A model of chemotaxis and associative learning in C. elegans
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The nematode C. elegans has attracted a great deal of interest from the neuroscience community due to the simplicity of its nervous system, which in the hermaphrodite is composed of just 302 neurons. C. elegans is known to engage in a number of sophisticated behaviours such as chemo- and thermotaxis. Experimental work has shown that these behaviours can be modified by experience and that C. elegans is capable of associative learning. In this paper, we focus on the chemotactic response of C. elegans to sodium chloride mediated by the ASE sensory neurons. We construct a biophysical model of the ASEL and ASER neurons that captures the time course of the ASE responses in response to up- and down-steps in NaCl concentration. We use this model to show that the time course of the ASE responses provide sufficient temporal resolution to successfully drive chemotaxis in C. elegans via steering, pirouettes and control of final turn angle. We show that these different locomotion strategies are individually capable of driving chemotaxis and that by working together they produce the best chemotactic response. We find that there is a separation into upward and downward drives mediated by the left and right ASE neurons. We show that the connectivity from ASEL and ASER must be of opposite polarity and that ASER, and the concomitant ability to sense when the worm is moving down the gradient, is more important for chemotaxis than ASEL, findings that are consistent with existing modelling studies in the literature. Finally, we examine associative learning in the network and show that experimental data can be explained by changes that occur at either the synaptic or sensory neuron level, the choice of which has distinct consequences for network function.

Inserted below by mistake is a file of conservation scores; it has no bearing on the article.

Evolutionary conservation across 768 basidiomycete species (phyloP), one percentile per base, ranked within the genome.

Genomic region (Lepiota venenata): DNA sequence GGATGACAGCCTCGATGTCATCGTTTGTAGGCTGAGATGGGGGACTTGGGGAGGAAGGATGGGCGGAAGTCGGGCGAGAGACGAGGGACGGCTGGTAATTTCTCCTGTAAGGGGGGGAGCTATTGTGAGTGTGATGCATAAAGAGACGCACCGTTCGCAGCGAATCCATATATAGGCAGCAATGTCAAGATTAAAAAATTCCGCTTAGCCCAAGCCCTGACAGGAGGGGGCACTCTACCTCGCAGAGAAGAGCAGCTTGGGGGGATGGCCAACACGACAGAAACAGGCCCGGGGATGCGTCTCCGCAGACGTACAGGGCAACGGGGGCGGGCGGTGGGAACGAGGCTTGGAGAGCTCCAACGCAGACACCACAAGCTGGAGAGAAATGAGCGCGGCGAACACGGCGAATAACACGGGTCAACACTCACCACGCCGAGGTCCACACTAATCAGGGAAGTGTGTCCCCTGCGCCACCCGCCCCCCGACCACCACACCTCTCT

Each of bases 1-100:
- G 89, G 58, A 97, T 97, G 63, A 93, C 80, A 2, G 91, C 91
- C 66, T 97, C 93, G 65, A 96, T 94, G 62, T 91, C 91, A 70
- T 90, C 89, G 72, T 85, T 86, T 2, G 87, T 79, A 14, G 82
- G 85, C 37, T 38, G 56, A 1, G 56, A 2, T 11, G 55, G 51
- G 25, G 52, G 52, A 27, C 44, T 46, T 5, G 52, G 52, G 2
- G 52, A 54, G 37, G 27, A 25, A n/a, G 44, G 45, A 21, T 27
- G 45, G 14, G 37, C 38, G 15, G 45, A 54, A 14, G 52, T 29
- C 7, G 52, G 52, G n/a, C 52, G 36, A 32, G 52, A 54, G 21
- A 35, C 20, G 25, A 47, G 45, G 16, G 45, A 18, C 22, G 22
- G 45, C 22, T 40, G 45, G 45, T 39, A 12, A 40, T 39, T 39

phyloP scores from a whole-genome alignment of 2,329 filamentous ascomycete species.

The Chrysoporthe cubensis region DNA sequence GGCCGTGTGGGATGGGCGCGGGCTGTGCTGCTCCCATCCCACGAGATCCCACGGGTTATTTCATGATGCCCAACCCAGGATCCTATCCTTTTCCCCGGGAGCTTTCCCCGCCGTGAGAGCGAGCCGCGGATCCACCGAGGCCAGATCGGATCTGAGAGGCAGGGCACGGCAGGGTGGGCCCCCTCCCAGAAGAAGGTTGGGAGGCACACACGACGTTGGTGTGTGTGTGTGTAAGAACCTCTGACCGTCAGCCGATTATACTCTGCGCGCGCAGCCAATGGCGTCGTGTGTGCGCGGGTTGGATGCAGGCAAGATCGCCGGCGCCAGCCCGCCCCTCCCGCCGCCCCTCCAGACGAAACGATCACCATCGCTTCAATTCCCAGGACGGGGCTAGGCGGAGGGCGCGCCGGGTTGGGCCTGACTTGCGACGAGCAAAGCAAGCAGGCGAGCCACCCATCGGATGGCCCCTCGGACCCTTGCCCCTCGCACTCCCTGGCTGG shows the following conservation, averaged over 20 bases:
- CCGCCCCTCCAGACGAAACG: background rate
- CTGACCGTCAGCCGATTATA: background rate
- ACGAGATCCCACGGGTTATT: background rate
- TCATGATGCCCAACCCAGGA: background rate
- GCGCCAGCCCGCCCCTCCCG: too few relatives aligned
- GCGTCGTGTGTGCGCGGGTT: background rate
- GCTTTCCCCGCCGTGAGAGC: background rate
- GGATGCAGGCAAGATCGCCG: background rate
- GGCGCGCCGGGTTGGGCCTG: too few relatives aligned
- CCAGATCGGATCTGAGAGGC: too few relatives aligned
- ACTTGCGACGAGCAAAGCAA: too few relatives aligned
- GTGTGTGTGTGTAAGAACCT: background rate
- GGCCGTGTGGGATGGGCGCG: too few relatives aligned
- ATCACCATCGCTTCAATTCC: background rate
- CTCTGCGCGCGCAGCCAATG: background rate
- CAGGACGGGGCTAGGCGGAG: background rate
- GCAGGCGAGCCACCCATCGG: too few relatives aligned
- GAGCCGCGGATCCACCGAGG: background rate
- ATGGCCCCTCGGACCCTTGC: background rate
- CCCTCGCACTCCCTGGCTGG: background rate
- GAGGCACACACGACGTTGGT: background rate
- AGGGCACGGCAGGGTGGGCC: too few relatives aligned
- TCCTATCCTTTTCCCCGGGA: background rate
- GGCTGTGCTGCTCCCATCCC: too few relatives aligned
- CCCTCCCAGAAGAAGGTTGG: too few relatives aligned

KeywordsC. elegans Chemotaxis Plasticity Learning
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